ClearlyDefined is very early in its life. There are lots of areas to explore and develop, decisions to be made, implementation to be done, and communities to be engaged. Just about anyone from Dev to Lawyer to Designer to Community manager has something to get from or contribute to ClearlyDefined.
Below are a few examples how to get involved. If you think of something else, by all means, reach out to the community on one of these mediums:
- GitHub – github.com/clearlydefined
- Discord – discord.gg/wEzHJku
- Twitter – twitter.com/clearlydefd
- Email – [email protected]
Using the data
The absolutely simplest thing you can do to get involved is to use the data in ClearlyDefined. The set of data available is growing by the minute so if something is missing today, it might be there tomorrow. If a whole class or community of components is messing, perhaps you’d like to pitch and contribute some code to support your domain. Either way, the data user’s guide has information on how to get and understand the data in ClearlyDefined. Check out the mock job posting for data consumers.
Projects can adopt ClearlyDefined practices by ensuring that the information for their components shows up correctly in ClearlyDefined’s definitions. If information is missing or incorrect, it means the tools we use could not figure it out. Could be we need better tools or that a hint or two from you could point the tools in the right direction. Check out the adopter doc for more info on ensuring your components are clearly defined. Check out the mock job posting for project adopters.
If you are like hundreds of others, you may spend a bunch of time figuring out the exact source code commit for a component version, or the license or attribution details for a compoenent. Wouldn’t it be great if you could share that with folks or find information that others have discovered? Head over to the data contribution guide to learn more about enhancing the data in ClearlyDefined. Check out the mock job posting for data contributors.
The ClearlyDefined tools are not perfect and not all projects have the data folks need. Thankfully there are people out there contributing data. Like any open source project these contributions need to be vetted, discussed and merged. That’s what curators do. If you understand free and open source software licensing and have a pension for ‘getting it right’, you are a perfect candidate to be a curator. The data curation guide has more information on the role, the processes and the tools for curating data. Check out the mock job posting for data curators.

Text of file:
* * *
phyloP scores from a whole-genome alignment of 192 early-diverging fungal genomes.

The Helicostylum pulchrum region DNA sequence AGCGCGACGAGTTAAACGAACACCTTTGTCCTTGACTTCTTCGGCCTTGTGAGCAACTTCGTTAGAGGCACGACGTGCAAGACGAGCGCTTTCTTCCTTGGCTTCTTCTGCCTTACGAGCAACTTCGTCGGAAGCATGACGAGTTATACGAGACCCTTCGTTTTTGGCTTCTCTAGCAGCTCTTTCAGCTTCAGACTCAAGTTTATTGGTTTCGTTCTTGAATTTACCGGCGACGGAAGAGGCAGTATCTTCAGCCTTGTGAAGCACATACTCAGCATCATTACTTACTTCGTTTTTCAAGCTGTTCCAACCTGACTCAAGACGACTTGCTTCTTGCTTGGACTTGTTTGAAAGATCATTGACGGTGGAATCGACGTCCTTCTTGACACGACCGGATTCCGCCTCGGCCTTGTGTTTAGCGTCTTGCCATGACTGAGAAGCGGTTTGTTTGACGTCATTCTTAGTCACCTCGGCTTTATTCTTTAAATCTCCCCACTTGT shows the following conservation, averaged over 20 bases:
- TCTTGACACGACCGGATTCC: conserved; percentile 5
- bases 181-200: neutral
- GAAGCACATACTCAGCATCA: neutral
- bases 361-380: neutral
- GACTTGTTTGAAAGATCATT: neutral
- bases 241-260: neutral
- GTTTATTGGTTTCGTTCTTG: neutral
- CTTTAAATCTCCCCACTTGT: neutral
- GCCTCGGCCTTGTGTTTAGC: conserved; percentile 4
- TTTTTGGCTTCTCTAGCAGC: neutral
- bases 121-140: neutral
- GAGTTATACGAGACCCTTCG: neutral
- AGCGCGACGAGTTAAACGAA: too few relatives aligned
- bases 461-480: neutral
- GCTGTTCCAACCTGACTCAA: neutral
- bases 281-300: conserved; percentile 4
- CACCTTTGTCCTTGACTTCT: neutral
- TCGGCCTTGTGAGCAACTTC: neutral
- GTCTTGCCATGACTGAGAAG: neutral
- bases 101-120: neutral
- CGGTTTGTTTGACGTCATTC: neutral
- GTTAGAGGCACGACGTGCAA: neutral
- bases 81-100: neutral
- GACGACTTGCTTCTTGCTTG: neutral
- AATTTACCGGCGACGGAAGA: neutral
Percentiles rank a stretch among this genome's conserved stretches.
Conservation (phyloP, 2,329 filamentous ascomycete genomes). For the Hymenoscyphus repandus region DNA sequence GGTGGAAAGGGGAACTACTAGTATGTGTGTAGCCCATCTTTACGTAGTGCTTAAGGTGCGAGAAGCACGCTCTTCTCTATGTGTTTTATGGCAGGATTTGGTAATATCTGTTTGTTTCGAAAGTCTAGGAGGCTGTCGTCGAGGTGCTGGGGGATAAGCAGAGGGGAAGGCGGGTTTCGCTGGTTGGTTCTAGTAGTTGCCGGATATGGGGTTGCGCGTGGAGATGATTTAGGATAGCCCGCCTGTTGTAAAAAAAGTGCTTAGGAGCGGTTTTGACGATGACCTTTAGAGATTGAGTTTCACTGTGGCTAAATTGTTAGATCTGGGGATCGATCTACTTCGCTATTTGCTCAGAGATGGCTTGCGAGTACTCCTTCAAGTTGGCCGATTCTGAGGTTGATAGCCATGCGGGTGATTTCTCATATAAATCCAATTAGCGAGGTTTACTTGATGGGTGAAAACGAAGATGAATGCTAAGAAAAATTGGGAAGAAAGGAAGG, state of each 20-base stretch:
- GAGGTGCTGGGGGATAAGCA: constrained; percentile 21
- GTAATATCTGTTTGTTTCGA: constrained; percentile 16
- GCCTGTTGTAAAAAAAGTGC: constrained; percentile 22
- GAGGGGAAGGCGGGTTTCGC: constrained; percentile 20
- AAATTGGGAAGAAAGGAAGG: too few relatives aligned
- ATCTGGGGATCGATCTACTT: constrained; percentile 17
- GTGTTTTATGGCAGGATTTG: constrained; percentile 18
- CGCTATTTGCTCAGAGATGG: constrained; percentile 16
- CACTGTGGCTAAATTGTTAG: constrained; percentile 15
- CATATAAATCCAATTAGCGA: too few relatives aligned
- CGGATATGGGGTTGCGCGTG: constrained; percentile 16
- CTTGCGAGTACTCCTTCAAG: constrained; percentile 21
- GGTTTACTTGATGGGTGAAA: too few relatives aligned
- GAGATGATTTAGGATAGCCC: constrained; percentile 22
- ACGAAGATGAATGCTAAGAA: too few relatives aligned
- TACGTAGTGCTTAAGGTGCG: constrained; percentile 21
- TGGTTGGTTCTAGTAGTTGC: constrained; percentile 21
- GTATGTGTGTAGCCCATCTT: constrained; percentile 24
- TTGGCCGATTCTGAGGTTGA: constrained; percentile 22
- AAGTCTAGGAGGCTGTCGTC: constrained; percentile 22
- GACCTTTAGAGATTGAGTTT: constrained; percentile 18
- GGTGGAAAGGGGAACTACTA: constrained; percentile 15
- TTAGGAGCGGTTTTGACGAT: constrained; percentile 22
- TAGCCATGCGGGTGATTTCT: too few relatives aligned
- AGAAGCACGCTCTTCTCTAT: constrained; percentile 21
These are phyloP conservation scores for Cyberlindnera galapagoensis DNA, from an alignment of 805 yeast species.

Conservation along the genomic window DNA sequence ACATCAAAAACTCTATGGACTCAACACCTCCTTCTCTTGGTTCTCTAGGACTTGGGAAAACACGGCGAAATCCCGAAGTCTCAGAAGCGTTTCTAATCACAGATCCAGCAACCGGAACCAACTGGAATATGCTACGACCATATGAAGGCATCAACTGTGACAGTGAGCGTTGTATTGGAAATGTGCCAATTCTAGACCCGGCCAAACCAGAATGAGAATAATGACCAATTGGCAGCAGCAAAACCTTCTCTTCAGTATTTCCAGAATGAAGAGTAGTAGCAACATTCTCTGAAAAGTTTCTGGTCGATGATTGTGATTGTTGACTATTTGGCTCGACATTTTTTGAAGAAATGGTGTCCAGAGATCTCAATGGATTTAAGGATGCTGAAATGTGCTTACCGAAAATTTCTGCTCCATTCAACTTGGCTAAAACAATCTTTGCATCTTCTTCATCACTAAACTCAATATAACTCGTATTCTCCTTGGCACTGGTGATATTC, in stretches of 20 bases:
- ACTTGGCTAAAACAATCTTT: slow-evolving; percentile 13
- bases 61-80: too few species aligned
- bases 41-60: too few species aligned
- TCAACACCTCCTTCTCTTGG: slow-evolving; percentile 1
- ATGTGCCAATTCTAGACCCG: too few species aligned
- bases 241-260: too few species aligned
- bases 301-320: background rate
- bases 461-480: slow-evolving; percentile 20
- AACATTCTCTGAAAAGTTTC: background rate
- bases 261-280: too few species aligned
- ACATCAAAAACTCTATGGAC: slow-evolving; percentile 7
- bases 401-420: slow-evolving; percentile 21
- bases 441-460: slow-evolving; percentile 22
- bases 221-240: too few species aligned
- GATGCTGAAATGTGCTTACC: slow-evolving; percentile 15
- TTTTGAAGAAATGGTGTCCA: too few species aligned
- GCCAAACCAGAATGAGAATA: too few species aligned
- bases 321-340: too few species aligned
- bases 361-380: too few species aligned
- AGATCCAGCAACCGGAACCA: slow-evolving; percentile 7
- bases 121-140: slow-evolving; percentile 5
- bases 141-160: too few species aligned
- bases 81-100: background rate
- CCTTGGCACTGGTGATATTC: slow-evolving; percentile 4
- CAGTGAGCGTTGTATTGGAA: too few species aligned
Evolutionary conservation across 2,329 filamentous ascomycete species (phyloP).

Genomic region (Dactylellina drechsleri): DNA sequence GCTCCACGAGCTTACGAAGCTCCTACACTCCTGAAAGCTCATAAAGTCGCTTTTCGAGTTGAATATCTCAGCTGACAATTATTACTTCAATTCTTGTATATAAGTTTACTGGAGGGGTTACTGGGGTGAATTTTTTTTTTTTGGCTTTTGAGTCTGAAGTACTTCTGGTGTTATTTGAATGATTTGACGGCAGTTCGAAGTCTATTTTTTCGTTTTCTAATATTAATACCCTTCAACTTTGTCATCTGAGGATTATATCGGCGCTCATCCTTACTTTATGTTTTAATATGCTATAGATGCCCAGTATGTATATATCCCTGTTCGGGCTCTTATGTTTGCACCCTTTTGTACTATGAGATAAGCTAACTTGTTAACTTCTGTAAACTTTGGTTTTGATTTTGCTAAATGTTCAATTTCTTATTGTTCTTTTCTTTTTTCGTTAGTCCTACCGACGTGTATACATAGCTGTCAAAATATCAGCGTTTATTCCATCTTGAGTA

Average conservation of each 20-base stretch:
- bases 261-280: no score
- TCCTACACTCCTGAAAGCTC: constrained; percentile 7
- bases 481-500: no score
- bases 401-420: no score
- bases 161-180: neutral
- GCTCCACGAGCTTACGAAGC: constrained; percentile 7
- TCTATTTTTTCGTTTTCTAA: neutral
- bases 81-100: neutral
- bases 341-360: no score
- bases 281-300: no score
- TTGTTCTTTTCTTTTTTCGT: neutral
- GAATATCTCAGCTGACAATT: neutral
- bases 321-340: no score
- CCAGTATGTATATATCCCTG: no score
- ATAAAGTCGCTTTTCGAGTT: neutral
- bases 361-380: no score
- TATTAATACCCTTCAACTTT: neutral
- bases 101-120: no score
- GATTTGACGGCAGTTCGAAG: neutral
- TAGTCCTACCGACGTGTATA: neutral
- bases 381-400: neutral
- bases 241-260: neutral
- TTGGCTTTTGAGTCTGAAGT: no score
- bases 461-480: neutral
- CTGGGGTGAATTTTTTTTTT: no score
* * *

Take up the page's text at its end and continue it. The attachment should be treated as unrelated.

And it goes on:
ClearlyDefined is all about the data but there is a non-trivial service and website that makes it all happen. Whether you are a backend cloud kinda dev, a front-end UI hacker, UX designer, or graphic artist, there are many opportunities to make an impact. The current system is done with Node and React and is just an example of where we’re headed. Imagine a system that harness 100s (1000s) of cores to scan the world’s open source and then analyze and present it to the entire community while enabling simple contribution and curation workflows and change upstreaming to communities from Debian to Node. Yeah, there’s lots to do. Check out the code contribution guide and what appeals to you. Also take a look at the mock job posting for code contributor.
Many organizations already have a stash of curated data relating to the components they produce or use. That’s awesome. You can contribute that to ClearlyDefined and help kickstart the community in an area you care about. Even if ‘all’ you’ve done is figured out the source location/commit that matches a given component version, that’s a huge start. Or perhaps you’ve nailed down the contributor list or clarified some licenses. It’s all good. Take a look at the data donation guide for information on donating data you already have. You should also look at contributing any new data you discover on an ongoing basis.
All this data harvesting and analysis takes compute. The ClearlyDefined harvester agent run as a relatively simple Docker container that pulls a request from a queue, processes the request and returns the resultant data. This option is not for everyone. We have some security requirements etc. to help ensure the integrity of the system. If you have a healthy chunk of cores sitting around that can be used to run Docker in a secure environment, we’re certainly interested. Signal your interest by dropping an email to clearlydefined.
Often it is easiest for people to simply donate money to support this work. No problem. ClearlyDefined operates as part of the Open Source Initiative, a 501c3 (US charity). When you support the OSI you are able to direct your funds to support the ClearlyDefined work. Details of how to get money to the OSI are given in the OSI donation guide.